Never mind the politicians, worry about the central bankers

I know there was an election this week, and that a lot of people are complaining about mediocre politicians and sound bite policies. But there’s another (unelected) group of people that you should be just as worried about: central bankers.

Never mind politics. If you want better monetary policy, you should force central banks to follow three rules:

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1. Do no harm;

2. Always ask: “What have we done before that works a lot?”

3. Then ask: “Who can tell us if our policies are good for banks?” And listen.

It won’t happen, though. Bank-bashing economists and lawyers run most central banks today. They can’t fathom that usually when banks win, society wins. Today’s anti-bank zeitgeist scoffs at that, but it’s true.

The Federal Reserve epitomises this. Years ago, Fed members had bank experience and a natural affinity for banks’ success. They knew that bank profits and societal prosperity ran in parallel. Bank earnings recirculate via dividends, share buybacks and loans, so money magically multiplies across Main Street. The more banks can profit from each new loan, the more they’ll lend — financing consumer spending, business investment and more. Lending makes economies go. Bank-experienced Fed members knew that. They weren’t perfect, but they were good enough.

If central banks always weighed how policy impacted banks, they’d act smarter. The ECB wouldn’t bleed banks with negative deposit rates. The Fed wouldn’t keep the deposit rate (at which banks borrow from the Fed) half a percentage point above Fed funds rate (at which banks borrow from each other), effectively penalising them for pumping liquidity.

Long ago, the Fed knew that dropping discount rates below fed fund rates was quick, easy stimulus because banks could profit by borrowing from the Fed and lending to each other.

Central bankers today don’t grasp this, because they aren’t bankers. Lawyers and economists run the Fed. Chair Janet Yellen has boomeranged between academia and the Fed since the late 1960s. She has never worked at a bank. Vice chair Stanley Fischer was a professor and IMF bigwig. He spent three years as Citigroup’s vice-chairman in the last decade but worked on regulation, not banking.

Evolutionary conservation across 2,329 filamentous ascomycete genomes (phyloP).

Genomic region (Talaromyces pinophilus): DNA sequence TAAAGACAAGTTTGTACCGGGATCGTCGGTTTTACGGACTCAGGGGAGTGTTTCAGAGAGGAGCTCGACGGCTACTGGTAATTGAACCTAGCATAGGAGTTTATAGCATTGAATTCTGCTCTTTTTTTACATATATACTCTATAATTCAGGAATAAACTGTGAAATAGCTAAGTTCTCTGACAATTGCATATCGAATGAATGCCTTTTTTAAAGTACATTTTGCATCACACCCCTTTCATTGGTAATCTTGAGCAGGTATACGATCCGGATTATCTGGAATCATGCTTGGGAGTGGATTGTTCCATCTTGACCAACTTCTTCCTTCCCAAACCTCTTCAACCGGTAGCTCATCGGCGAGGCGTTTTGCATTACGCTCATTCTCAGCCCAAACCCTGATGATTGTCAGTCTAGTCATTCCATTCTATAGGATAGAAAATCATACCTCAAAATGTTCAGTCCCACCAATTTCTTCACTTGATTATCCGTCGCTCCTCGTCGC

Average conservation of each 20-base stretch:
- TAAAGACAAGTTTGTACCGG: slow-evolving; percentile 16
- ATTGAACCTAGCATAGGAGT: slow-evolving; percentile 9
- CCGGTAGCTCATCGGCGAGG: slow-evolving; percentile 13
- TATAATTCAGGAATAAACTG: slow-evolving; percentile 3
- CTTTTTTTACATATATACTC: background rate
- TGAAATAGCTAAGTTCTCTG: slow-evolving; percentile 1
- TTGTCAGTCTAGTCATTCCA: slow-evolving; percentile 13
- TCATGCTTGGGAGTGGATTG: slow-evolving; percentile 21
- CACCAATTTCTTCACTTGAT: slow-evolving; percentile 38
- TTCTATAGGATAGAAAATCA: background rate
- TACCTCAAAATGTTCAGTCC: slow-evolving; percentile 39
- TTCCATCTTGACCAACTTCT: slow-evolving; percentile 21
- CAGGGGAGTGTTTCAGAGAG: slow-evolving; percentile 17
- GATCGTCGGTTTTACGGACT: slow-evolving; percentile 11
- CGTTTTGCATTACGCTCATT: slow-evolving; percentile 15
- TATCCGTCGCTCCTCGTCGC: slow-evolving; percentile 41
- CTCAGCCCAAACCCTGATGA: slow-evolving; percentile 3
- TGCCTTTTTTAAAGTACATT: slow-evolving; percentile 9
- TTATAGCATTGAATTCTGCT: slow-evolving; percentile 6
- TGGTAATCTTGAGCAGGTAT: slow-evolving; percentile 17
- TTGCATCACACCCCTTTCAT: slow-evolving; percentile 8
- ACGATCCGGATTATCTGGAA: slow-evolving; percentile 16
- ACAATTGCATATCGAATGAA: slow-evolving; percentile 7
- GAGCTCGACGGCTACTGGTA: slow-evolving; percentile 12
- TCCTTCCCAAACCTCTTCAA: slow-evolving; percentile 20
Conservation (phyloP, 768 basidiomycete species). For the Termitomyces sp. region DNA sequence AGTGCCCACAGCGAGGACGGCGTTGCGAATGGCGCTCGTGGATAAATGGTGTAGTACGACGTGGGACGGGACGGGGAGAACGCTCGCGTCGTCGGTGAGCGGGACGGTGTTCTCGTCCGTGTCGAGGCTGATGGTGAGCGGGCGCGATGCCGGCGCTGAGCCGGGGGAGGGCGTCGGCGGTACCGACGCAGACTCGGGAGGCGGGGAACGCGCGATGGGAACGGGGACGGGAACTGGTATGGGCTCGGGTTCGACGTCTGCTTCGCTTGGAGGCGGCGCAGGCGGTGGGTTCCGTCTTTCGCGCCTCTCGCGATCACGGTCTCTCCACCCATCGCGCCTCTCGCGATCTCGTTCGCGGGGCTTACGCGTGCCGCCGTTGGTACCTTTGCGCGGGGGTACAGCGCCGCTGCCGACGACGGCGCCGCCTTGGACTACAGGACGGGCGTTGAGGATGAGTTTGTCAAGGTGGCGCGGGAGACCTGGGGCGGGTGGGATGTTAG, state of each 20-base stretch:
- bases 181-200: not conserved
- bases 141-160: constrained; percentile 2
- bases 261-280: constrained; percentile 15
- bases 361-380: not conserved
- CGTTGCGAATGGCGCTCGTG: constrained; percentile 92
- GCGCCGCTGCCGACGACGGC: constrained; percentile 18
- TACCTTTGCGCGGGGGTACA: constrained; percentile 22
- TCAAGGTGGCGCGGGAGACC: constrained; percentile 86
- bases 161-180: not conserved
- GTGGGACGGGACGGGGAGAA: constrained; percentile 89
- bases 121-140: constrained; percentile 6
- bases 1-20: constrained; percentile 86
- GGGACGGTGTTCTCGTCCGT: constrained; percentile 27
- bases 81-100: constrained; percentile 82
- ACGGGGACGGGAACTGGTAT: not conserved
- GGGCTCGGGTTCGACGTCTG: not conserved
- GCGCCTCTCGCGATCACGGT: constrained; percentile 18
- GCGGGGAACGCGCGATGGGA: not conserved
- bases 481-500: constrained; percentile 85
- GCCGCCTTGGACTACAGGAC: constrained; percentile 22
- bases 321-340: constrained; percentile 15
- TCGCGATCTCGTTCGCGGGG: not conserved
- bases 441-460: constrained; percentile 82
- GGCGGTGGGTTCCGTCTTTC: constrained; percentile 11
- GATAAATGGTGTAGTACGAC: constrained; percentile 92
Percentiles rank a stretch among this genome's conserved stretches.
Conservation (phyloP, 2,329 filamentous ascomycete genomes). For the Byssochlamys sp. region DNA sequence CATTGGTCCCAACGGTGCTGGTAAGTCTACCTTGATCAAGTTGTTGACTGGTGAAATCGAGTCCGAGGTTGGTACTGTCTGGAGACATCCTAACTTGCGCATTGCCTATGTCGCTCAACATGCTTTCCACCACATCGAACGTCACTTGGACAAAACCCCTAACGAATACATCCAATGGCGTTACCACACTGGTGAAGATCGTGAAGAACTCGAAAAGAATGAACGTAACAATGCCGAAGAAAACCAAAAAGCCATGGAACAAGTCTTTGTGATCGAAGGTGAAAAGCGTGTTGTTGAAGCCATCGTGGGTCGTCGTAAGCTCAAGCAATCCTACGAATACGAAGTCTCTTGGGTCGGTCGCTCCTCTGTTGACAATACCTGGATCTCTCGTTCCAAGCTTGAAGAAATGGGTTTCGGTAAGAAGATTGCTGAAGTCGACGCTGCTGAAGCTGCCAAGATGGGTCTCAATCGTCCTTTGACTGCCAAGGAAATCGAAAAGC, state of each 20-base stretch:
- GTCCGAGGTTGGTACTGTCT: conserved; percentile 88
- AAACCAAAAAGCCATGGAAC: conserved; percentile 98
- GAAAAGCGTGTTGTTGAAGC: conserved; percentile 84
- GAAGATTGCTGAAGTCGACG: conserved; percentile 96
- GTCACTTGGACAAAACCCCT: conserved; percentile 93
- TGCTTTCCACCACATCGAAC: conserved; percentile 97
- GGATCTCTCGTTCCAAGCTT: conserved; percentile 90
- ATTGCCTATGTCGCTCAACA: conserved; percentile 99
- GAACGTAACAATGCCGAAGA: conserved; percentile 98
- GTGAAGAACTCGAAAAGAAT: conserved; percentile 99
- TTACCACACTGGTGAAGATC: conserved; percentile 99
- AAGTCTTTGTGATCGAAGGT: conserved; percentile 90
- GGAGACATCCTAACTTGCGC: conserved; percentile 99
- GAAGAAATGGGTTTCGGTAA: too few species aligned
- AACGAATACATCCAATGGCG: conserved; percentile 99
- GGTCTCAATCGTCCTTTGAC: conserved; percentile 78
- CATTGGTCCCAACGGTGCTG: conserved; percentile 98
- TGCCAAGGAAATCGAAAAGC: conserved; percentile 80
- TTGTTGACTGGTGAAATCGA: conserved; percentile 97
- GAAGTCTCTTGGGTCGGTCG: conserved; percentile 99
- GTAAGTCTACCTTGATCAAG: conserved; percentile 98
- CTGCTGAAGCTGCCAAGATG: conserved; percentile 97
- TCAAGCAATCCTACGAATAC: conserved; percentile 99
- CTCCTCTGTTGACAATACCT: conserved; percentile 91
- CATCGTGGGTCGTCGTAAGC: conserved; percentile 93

Lael Brainard was a professor, think-tanker and political adviser. Daniel Tarullo was a lawyer, regulator and presidential cabinet member. Only Jerome Powell has non-executive banking experience, way back in the 1980s and in investment banking, not deposits and loans.

Fed leaders know laws, models and politics, but not reality. They view big bank profits and salaries as evidence Wall Street is leeching Main Street– Ken Fisher

Fed leaders know laws, models and politics, but not reality. They view big bank profits and salaries as evidence Wall Street is leeching Main Street. They don’t believe a bustling banking system builds basic growth. They should really want bankers and shareholders to earn more. When banks build net income, they build economies.

Since Fed leaders don’t understand banks, they also don’t know how monetary policy used to work. Decades back, Fed members knew that the yield curve spread makes banks go. Banks borrow at short-term rates and lend at long-term rates — the spread, the “net interest margin”, is their profit. Wide spreads stimulate lending, money supply and growth. Slim spreads slow lending and inverted spreads choke it. When making monetary policy, the Fed wouldn’t view short rates in a vacuum. They’d view the spread, manipulating it to boost or tame credit.

Yellen’s Fed forgets the spread. It wrongheadedly fears hiking rates “too soon”. It didn’t fear when long-term bond purchases (quantitative easing) flattened the yield curve, choking lending until quantitative easing wound down last year. They didn’t fear keeping the discount rate above Fed funds, which has tightened credit nonstop since 2008. Yet now they fear. If they considered the yield curve spread, presently around 190 basis points, they wouldn’t.

The lack of institutional memory astounds me. Of today’s rate-setting committee, only Ms Yellen and Jeffrey Lacker were there in June 2004, when the Fed last started tightening. Then, Alan Greenspan’s Fed raised rates 17 straight times, inverting the yield curve in June 2006. A lesson in what not to do.

It’s not just the Fed. Central bankers worldwide are woefully short on banking experience. The UK’s nine-member Monetary Policy Committee has only four members with any banking experience, and even then, only as investment bankers or staff economists. Of the 25-member European Central Bank governing council, only five have worked at a bank, and again, mostly as staff economists. The Fed may get one soon, as Congress now requires one board member to have community banking experience. But that’s only a subset of full-scale commercial banking. It should have a lot of banking experience. Until then, they can’t follow rules 1, 2 and 3.

But if then, a banker could remind other policy makers that the yield curve matters most and an initial hike won’t invert it. No initial interest rate rise since 1970 has inverted the yield curve or caused a bear market. While they work all this out, breathe easy and own stocks: world stocks have averaged 10.8 per cent the first year after each such an initial rate rise, positive seven of nine times.






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